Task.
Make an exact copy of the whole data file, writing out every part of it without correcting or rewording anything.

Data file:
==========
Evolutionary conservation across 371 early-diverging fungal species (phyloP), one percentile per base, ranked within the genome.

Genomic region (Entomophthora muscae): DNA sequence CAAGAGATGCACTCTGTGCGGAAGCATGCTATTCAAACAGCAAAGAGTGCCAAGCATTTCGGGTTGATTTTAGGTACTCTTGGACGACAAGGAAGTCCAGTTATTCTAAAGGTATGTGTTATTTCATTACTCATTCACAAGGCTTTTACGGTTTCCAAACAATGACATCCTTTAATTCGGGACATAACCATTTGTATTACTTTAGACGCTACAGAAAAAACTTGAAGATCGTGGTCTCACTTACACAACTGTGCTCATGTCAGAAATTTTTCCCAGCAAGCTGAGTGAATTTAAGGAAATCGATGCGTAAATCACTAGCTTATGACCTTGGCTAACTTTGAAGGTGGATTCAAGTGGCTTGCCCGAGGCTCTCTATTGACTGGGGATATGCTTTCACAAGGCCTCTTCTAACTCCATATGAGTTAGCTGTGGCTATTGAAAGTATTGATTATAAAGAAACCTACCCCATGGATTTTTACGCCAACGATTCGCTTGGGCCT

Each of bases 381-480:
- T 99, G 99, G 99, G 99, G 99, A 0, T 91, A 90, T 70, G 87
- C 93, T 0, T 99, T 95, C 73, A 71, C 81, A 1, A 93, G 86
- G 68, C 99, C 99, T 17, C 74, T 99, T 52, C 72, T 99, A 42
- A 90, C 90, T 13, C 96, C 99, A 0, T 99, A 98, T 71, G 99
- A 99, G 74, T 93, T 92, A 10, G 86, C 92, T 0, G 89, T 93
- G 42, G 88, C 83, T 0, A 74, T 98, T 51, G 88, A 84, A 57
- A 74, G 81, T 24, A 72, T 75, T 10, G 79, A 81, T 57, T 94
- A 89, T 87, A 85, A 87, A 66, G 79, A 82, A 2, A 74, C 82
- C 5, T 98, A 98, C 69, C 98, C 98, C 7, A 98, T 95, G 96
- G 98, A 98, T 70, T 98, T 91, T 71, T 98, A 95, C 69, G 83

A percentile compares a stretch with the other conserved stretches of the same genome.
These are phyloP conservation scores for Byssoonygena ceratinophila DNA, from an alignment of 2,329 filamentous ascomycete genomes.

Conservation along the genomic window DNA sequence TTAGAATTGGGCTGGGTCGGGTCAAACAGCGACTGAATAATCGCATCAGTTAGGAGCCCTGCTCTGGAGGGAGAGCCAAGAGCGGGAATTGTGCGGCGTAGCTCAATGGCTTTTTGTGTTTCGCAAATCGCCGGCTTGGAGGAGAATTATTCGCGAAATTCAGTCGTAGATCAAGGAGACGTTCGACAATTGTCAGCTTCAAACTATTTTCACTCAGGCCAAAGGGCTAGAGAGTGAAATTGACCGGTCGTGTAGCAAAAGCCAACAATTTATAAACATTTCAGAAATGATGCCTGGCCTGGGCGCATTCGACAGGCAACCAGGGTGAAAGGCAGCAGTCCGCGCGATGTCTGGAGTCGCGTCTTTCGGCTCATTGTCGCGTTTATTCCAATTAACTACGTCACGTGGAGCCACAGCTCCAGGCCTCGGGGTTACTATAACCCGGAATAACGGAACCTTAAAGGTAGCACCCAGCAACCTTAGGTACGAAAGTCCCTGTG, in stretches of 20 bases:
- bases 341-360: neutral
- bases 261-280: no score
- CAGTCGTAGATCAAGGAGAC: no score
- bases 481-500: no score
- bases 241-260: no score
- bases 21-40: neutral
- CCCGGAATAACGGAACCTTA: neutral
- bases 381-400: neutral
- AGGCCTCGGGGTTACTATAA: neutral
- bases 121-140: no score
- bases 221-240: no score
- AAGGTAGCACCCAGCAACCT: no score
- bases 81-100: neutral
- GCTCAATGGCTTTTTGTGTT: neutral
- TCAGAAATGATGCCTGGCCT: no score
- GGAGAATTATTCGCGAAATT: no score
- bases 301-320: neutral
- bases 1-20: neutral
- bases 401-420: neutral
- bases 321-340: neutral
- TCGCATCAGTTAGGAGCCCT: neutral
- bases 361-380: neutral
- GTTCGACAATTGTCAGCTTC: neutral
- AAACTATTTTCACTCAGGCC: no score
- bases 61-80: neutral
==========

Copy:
Evolutionary conservation across 371 early-diverging fungal species (phyloP), one percentile per base, ranked within the genome.

Genomic region (Entomophthora muscae): DNA sequence CAAGAGATGCACTCTGTGCGGAAGCATGCTATTCAAACAGCAAAGAGTGCCAAGCATTTCGGGTTGATTTTAGGTACTCTTGGACGACAAGGAAGTCCAGTTATTCTAAAGGTATGTGTTATTTCATTACTCATTCACAAGGCTTTTACGGTTTCCAAACAATGACATCCTTTAATTCGGGACATAACCATTTGTATTACTTTAGACGCTACAGAAAAAACTTGAAGATCGTGGTCTCACTTACACAACTGTGCTCATGTCAGAAATTTTTCCCAGCAAGCTGAGTGAATTTAAGGAAATCGATGCGTAAATCACTAGCTTATGACCTTGGCTAACTTTGAAGGTGGATTCAAGTGGCTTGCCCGAGGCTCTCTATTGACTGGGGATATGCTTTCACAAGGCCTCTTCTAACTCCATATGAGTTAGCTGTGGCTATTGAAAGTATTGATTATAAAGAAACCTACCCCATGGATTTTTACGCCAACGATTCGCTTGGGCCT

Each of bases 381-480:
- T 99, G 99, G 99, G 99, G 99, A 0, T 91, A 90, T 70, G 87
- C 93, T 0, T 99, T 95, C 73, A 71, C 81, A 1, A 93, G 86
- G 68, C 99, C 99, T 17, C 74, T 99, T 52, C 72, T 99, A 42
- A 90, C 90, T 13, C 96, C 99, A 0, T 99, A 98, T 71, G 99
- A 99, G 74, T 93, T 92, A 10, G 86, C 92, T 0, G 89, T 93
- G 42, G 88, C 83, T 0, A 74, T 98, T 51, G 88, A 84, A 57
- A 74, G 81, T 24, A 72, T 75, T 10, G 79, A 81, T 57, T 94
- A 89, T 87, A 85, A 87, A 66, G 79, A 82, A 2, A 74, C 82
- C 5, T 98, A 98, C 69, C 98, C 98, C 7, A 98, T 95, G 96
- G 98, A 98, T 70, T 98, T 91, T 71, T 98, A 95, C 69, G 83

A percentile compares a stretch with the other conserved stretches of the same genome.
These are phyloP conservation scores for Byssoonygena ceratinophila DNA, from an alignment of 2,329 filamentous ascomycete genomes.

Conservation along the genomic window DNA sequence TTAGAATTGGGCTGGGTCGGGTCAAACAGCGACTGAATAATCGCATCAGTTAGGAGCCCTGCTCTGGAGGGAGAGCCAAGAGCGGGAATTGTGCGGCGTAGCTCAATGGCTTTTTGTGTTTCGCAAATCGCCGGCTTGGAGGAGAATTATTCGCGAAATTCAGTCGTAGATCAAGGAGACGTTCGACAATTGTCAGCTTCAAACTATTTTCACTCAGGCCAAAGGGCTAGAGAGTGAAATTGACCGGTCGTGTAGCAAAAGCCAACAATTTATAAACATTTCAGAAATGATGCCTGGCCTGGGCGCATTCGACAGGCAACCAGGGTGAAAGGCAGCAGTCCGCGCGATGTCTGGAGTCGCGTCTTTCGGCTCATTGTCGCGTTTATTCCAATTAACTACGTCACGTGGAGCCACAGCTCCAGGCCTCGGGGTTACTATAACCCGGAATAACGGAACCTTAAAGGTAGCACCCAGCAACCTTAGGTACGAAAGTCCCTGTG, in stretches of 20 bases:
- bases 341-360: neutral
- bases 261-280: no score
- CAGTCGTAGATCAAGGAGAC: no score
- bases 481-500: no score
- bases 241-260: no score
- bases 21-40: neutral
- CCCGGAATAACGGAACCTTA: neutral
- bases 381-400: neutral
- AGGCCTCGGGGTTACTATAA: neutral
- bases 121-140: no score
- bases 221-240: no score
- AAGGTAGCACCCAGCAACCT: no score
- bases 81-100: neutral
- GCTCAATGGCTTTTTGTGTT: neutral
- TCAGAAATGATGCCTGGCCT: no score
- GGAGAATTATTCGCGAAATT: no score
- bases 301-320: neutral
- bases 1-20: neutral
- bases 401-420: neutral
- bases 321-340: neutral
- TCGCATCAGTTAGGAGCCCT: neutral
- bases 361-380: neutral
- GTTCGACAATTGTCAGCTTC: neutral
- AAACTATTTTCACTCAGGCC: no score
- bases 61-80: neutral